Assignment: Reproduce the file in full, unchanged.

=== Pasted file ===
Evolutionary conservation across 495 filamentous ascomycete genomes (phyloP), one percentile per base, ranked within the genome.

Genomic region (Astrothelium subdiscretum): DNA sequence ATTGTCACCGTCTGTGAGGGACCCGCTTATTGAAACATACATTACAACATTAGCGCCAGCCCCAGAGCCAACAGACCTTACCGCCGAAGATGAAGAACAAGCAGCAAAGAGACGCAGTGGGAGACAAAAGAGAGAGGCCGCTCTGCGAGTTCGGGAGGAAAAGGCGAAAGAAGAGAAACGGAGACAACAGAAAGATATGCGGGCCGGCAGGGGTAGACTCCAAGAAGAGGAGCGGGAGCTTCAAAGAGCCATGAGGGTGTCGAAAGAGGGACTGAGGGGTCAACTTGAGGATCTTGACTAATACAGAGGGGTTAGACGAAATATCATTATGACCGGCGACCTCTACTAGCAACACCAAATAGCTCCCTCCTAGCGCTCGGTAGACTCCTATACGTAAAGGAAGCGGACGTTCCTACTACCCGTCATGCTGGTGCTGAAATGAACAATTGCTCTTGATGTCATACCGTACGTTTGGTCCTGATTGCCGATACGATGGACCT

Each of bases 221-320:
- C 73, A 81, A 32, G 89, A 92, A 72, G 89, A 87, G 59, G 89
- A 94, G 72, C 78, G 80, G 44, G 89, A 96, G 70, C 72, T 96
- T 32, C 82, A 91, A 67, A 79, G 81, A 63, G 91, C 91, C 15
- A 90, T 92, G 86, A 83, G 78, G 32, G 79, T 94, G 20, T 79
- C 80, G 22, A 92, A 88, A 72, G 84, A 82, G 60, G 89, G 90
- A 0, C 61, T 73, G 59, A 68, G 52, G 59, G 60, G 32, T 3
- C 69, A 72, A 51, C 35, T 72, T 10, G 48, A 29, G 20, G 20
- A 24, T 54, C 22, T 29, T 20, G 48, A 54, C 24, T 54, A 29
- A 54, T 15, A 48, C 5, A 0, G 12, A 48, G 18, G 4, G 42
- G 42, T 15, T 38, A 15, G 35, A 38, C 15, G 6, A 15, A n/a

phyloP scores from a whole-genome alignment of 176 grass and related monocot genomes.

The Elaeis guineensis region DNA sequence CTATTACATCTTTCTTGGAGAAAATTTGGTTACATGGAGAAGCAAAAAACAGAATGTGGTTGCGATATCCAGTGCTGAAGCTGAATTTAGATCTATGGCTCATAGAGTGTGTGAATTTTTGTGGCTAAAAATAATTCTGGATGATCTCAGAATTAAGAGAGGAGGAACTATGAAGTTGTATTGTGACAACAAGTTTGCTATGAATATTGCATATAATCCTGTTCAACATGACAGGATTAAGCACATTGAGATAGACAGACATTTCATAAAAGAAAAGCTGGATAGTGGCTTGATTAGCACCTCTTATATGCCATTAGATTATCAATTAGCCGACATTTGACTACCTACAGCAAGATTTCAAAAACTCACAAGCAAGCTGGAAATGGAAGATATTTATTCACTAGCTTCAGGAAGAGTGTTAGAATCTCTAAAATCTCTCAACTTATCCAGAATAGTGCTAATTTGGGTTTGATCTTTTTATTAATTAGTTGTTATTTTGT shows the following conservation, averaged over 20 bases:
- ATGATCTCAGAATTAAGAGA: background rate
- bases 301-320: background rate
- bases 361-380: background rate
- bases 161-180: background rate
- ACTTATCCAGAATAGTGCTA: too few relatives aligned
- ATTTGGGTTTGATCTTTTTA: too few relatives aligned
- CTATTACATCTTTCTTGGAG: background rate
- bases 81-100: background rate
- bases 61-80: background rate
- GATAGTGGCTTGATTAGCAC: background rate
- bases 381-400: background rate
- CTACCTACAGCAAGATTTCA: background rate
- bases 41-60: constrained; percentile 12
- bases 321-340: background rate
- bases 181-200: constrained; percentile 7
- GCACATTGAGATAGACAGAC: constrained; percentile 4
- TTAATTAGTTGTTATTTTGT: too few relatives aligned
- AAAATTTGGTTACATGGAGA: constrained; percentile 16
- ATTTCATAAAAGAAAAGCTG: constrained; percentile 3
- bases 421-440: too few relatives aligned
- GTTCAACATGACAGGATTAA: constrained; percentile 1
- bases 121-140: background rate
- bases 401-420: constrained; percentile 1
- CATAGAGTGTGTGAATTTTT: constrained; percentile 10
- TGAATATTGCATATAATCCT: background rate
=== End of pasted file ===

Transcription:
Evolutionary conservation across 495 filamentous ascomycete genomes (phyloP), one percentile per base, ranked within the genome.

Genomic region (Astrothelium subdiscretum): DNA sequence ATTGTCACCGTCTGTGAGGGACCCGCTTATTGAAACATACATTACAACATTAGCGCCAGCCCCAGAGCCAACAGACCTTACCGCCGAAGATGAAGAACAAGCAGCAAAGAGACGCAGTGGGAGACAAAAGAGAGAGGCCGCTCTGCGAGTTCGGGAGGAAAAGGCGAAAGAAGAGAAACGGAGACAACAGAAAGATATGCGGGCCGGCAGGGGTAGACTCCAAGAAGAGGAGCGGGAGCTTCAAAGAGCCATGAGGGTGTCGAAAGAGGGACTGAGGGGTCAACTTGAGGATCTTGACTAATACAGAGGGGTTAGACGAAATATCATTATGACCGGCGACCTCTACTAGCAACACCAAATAGCTCCCTCCTAGCGCTCGGTAGACTCCTATACGTAAAGGAAGCGGACGTTCCTACTACCCGTCATGCTGGTGCTGAAATGAACAATTGCTCTTGATGTCATACCGTACGTTTGGTCCTGATTGCCGATACGATGGACCT

Each of bases 221-320:
- C 73, A 81, A 32, G 89, A 92, A 72, G 89, A 87, G 59, G 89
- A 94, G 72, C 78, G 80, G 44, G 89, A 96, G 70, C 72, T 96
- T 32, C 82, A 91, A 67, A 79, G 81, A 63, G 91, C 91, C 15
- A 90, T 92, G 86, A 83, G 78, G 32, G 79, T 94, G 20, T 79
- C 80, G 22, A 92, A 88, A 72, G 84, A 82, G 60, G 89, G 90
- A 0, C 61, T 73, G 59, A 68, G 52, G 59, G 60, G 32, T 3
- C 69, A 72, A 51, C 35, T 72, T 10, G 48, A 29, G 20, G 20
- A 24, T 54, C 22, T 29, T 20, G 48, A 54, C 24, T 54, A 29
- A 54, T 15, A 48, C 5, A 0, G 12, A 48, G 18, G 4, G 42
- G 42, T 15, T 38, A 15, G 35, A 38, C 15, G 6, A 15, A n/a

phyloP scores from a whole-genome alignment of 176 grass and related monocot genomes.

The Elaeis guineensis region DNA sequence CTATTACATCTTTCTTGGAGAAAATTTGGTTACATGGAGAAGCAAAAAACAGAATGTGGTTGCGATATCCAGTGCTGAAGCTGAATTTAGATCTATGGCTCATAGAGTGTGTGAATTTTTGTGGCTAAAAATAATTCTGGATGATCTCAGAATTAAGAGAGGAGGAACTATGAAGTTGTATTGTGACAACAAGTTTGCTATGAATATTGCATATAATCCTGTTCAACATGACAGGATTAAGCACATTGAGATAGACAGACATTTCATAAAAGAAAAGCTGGATAGTGGCTTGATTAGCACCTCTTATATGCCATTAGATTATCAATTAGCCGACATTTGACTACCTACAGCAAGATTTCAAAAACTCACAAGCAAGCTGGAAATGGAAGATATTTATTCACTAGCTTCAGGAAGAGTGTTAGAATCTCTAAAATCTCTCAACTTATCCAGAATAGTGCTAATTTGGGTTTGATCTTTTTATTAATTAGTTGTTATTTTGT shows the following conservation, averaged over 20 bases:
- ATGATCTCAGAATTAAGAGA: background rate
- bases 301-320: background rate
- bases 361-380: background rate
- bases 161-180: background rate
- ACTTATCCAGAATAGTGCTA: too few relatives aligned
- ATTTGGGTTTGATCTTTTTA: too few relatives aligned
- CTATTACATCTTTCTTGGAG: background rate
- bases 81-100: background rate
- bases 61-80: background rate
- GATAGTGGCTTGATTAGCAC: background rate
- bases 381-400: background rate
- CTACCTACAGCAAGATTTCA: background rate
- bases 41-60: constrained; percentile 12
- bases 321-340: background rate
- bases 181-200: constrained; percentile 7
- GCACATTGAGATAGACAGAC: constrained; percentile 4
- TTAATTAGTTGTTATTTTGT: too few relatives aligned
- AAAATTTGGTTACATGGAGA: constrained; percentile 16
- ATTTCATAAAAGAAAAGCTG: constrained; percentile 3
- bases 421-440: too few relatives aligned
- GTTCAACATGACAGGATTAA: constrained; percentile 1
- bases 121-140: background rate
- bases 401-420: constrained; percentile 1
- CATAGAGTGTGTGAATTTTT: constrained; percentile 10
- TGAATATTGCATATAATCCT: background rate